The second time the tricolour was flown was on Easter Monday, 1916. It flew beside the green harp flag. Billowing from the top of the GPO in Dublin, it stood as the national flag above the hub of the rebellion until the end of the Rising.

Three years later it was used by the Irish Republic during the War of Independence and shortly after by the Irish Free State.

5. Orange, not Gold

So we know the Irish flag is green, white and orange. It is a symbol of peace and aims to acknowledge every Irish person regardless of political sway or religious belief.

Moreover, it is for this reason the orange stripe must not be depicted as gold.

The orange was added to the flag to make sure Irish Protestants felt part of the country’s independence movement. Despite this, it has been referred to as green, white and gold in songs and poems, and the orange on faded flags can sometimes look a more dark shade of yellow.

The Irish Government makes it very clear however that the orange should not appear as such and any reference to gold “should be actively discouraged.” It also advises that all worn-out flags should be replaced.

4. No flag should fly higher than the Irish flag

There are strict guidelines to flying the tricolour, one being that no other flag should fly above it. If being carried with other flags, the Irish flag should be to the right, and if the European Union flag is present, it should be to the direct left side of the tricolour.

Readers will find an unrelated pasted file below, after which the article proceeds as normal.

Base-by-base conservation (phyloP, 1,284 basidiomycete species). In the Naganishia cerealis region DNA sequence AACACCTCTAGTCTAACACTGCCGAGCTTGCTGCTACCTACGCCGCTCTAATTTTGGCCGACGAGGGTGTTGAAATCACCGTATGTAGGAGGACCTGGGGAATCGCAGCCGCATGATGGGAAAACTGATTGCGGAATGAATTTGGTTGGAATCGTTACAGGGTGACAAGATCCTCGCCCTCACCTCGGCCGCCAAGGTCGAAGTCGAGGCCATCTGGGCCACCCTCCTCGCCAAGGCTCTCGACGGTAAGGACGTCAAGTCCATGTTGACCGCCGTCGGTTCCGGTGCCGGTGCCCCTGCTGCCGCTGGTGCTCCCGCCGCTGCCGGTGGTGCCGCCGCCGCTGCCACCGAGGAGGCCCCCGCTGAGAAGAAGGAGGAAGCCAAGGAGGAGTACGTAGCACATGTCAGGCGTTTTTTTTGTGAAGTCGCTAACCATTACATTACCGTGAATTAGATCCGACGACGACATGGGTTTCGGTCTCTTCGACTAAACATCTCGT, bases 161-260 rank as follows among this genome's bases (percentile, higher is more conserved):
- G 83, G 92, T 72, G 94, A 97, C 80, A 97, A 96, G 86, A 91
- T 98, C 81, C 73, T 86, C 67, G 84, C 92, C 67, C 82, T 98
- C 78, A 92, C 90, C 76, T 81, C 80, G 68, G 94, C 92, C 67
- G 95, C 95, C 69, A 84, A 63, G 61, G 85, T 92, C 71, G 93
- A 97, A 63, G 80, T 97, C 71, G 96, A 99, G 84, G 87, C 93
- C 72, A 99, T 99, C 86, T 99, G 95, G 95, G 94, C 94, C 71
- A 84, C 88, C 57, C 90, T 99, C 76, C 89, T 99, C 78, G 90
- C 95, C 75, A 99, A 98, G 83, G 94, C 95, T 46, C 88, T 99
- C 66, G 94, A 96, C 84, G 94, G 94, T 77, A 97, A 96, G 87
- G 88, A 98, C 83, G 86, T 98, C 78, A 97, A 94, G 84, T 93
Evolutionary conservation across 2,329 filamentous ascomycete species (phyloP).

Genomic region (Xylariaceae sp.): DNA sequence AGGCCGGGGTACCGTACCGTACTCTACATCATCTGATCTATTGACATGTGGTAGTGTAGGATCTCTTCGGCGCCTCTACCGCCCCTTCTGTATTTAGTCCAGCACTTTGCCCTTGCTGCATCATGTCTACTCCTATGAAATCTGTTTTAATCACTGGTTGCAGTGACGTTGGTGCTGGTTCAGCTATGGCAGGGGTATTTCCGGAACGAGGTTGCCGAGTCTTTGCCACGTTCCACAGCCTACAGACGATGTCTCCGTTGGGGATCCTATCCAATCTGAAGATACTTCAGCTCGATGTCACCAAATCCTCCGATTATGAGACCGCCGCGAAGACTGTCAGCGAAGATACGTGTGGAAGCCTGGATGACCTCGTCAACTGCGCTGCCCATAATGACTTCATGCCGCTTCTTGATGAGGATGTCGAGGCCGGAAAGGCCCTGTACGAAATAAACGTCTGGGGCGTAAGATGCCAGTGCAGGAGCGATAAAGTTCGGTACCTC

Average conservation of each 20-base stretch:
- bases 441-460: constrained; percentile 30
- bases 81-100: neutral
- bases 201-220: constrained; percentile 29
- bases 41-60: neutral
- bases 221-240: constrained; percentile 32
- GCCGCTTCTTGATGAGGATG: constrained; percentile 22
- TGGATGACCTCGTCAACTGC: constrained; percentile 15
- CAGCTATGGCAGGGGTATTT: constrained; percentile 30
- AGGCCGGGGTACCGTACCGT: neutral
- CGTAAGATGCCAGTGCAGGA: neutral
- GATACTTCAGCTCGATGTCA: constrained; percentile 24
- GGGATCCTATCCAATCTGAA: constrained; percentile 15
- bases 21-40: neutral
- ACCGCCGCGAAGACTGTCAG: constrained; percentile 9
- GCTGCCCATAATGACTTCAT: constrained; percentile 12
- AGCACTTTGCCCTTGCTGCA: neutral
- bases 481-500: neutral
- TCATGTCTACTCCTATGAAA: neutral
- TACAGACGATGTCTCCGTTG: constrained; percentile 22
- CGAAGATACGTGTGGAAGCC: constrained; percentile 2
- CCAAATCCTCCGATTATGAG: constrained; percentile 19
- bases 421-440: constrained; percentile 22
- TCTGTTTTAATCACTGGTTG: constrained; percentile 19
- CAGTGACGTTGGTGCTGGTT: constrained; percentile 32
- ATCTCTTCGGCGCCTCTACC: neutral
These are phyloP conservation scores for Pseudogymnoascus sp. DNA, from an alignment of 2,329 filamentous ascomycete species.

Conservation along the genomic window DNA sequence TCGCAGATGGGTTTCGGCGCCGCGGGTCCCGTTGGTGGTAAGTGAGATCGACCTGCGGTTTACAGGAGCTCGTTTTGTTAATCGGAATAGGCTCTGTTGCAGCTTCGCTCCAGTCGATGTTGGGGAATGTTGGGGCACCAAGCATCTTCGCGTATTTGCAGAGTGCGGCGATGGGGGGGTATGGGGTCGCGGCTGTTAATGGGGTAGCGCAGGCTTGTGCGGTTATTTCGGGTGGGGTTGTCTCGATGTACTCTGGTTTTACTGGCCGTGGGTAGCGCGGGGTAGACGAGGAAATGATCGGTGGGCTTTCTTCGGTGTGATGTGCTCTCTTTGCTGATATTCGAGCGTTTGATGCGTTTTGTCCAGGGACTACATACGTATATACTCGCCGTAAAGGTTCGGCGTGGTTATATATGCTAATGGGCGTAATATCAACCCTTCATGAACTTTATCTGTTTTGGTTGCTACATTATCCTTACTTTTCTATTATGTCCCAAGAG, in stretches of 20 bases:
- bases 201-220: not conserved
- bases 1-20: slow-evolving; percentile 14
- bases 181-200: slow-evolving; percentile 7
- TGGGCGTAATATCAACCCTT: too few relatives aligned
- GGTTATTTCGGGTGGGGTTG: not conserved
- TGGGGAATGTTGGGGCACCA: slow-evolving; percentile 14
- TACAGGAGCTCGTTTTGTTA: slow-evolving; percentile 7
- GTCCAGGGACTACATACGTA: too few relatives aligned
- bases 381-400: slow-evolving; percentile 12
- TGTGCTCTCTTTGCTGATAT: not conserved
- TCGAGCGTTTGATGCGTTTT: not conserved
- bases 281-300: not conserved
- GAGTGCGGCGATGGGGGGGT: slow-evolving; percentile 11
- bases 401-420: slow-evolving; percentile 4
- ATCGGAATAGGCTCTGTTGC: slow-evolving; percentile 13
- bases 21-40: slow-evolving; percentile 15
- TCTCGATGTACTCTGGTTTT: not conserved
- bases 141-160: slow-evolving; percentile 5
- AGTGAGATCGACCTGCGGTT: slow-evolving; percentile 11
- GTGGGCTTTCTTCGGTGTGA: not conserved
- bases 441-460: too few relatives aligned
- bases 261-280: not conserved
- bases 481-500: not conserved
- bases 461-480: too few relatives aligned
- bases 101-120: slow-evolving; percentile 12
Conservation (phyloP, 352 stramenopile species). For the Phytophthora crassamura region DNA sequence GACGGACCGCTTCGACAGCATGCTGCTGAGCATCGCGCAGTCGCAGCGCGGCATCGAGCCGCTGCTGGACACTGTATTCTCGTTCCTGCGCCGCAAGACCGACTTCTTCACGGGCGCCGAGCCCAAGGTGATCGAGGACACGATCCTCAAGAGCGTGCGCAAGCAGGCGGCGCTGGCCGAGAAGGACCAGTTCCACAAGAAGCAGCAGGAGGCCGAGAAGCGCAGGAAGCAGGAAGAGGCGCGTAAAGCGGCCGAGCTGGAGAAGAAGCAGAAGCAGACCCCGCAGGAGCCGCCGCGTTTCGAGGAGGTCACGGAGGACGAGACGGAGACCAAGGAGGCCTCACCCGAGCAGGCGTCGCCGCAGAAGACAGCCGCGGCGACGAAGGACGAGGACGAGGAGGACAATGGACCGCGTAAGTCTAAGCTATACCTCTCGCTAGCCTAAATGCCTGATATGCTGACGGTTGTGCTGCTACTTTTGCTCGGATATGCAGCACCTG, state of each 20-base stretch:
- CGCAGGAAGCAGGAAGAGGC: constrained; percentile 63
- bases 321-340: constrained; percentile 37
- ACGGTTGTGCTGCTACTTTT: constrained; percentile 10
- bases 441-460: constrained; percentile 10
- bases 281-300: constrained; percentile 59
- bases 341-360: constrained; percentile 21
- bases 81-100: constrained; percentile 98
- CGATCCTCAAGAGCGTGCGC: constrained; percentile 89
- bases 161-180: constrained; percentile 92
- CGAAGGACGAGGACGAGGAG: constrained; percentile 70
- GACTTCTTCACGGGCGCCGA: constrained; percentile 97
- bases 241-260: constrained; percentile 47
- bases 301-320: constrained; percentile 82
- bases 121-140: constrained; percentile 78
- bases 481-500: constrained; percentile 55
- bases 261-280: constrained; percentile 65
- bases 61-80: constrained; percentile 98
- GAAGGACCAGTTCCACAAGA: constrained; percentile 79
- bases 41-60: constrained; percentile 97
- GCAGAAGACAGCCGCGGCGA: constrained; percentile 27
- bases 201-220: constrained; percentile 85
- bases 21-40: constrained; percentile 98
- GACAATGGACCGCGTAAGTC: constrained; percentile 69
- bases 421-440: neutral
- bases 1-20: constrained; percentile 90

Other rules include not letting it touch the ground and avoiding getting it tangled up in any nearby trees. The rules are merely guidelines to maintain respect for our national flag at all times.

3. It should never be written on

This is one guideline that is often not adhered to, and yet government advice states the Irish flag should never be defaced with words, slogans, chants or drawings.

It should also never be carried flat, draped over cars or boats or used as a tablecloth of any kind. The only exception to this rule is at funerals when it can be draped over a coffin with the green stripe at the head.

2. It inspired the Indian flag design

Ireland and India took similar journeys in their struggles against the British Empire, and many connections were made during the independence movements across the two countries.

It is suggested therefore that the Indian flag took inspiration from Ireland’s national flag, adopting similar colours for their national symbol. The stripes on the Indian flag, however, lie vertically with saffron at the top to represent strength and courage, white in the middle as a symbol of peace and Indian green across the bottom signifying fertility of the land.

The “Wheel of the Law” sits in the middle of the white stripe. It is another fine example of freedom, independence and pride.

1. The tricolour can now fly at night

Until 2016 the protocol for flying the Irish flag was limited between sunrise and sunset. It is believed to be bad luck for a national flag to be flown after dark.

However, on January 1, 2016, the tricolour was proudly raised at Dublin Castle and was left to fly all night under illumination to commemorate the Easter Rising 100 years on. The National Flag guidelines have since been changed to allow it to fly at night. It must be visible under a light at all times.